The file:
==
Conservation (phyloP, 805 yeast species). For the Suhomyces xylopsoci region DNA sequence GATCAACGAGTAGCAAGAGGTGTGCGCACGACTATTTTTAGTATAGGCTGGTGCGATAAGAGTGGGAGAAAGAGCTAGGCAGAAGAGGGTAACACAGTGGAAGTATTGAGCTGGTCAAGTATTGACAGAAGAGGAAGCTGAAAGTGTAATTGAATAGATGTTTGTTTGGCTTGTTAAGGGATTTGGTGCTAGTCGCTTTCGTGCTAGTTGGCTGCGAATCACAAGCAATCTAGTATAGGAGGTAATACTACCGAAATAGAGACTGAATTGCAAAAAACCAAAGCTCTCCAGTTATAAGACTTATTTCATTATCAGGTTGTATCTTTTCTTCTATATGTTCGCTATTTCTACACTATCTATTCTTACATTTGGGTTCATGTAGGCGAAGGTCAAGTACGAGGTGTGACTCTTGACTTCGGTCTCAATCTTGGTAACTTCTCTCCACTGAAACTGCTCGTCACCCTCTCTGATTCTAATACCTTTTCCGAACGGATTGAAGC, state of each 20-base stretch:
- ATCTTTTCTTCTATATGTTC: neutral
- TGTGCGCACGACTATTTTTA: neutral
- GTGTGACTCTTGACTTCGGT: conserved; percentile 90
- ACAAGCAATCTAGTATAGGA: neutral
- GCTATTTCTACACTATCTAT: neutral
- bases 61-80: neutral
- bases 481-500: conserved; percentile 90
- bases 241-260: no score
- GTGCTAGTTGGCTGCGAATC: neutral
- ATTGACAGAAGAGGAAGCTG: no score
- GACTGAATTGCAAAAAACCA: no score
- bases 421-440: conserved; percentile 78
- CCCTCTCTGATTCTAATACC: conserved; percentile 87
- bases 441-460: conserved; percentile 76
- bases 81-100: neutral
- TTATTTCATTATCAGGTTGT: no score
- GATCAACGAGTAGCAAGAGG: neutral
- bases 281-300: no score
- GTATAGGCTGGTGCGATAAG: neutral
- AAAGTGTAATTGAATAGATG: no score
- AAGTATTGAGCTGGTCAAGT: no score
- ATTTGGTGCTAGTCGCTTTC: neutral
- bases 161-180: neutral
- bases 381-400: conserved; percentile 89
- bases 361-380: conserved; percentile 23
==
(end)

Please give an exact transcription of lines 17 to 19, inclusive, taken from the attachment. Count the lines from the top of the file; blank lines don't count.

- TTATTTCATTATCAGGTTGT: no score
- GATCAACGAGTAGCAAGAGG: neutral
- bases 281-300: no score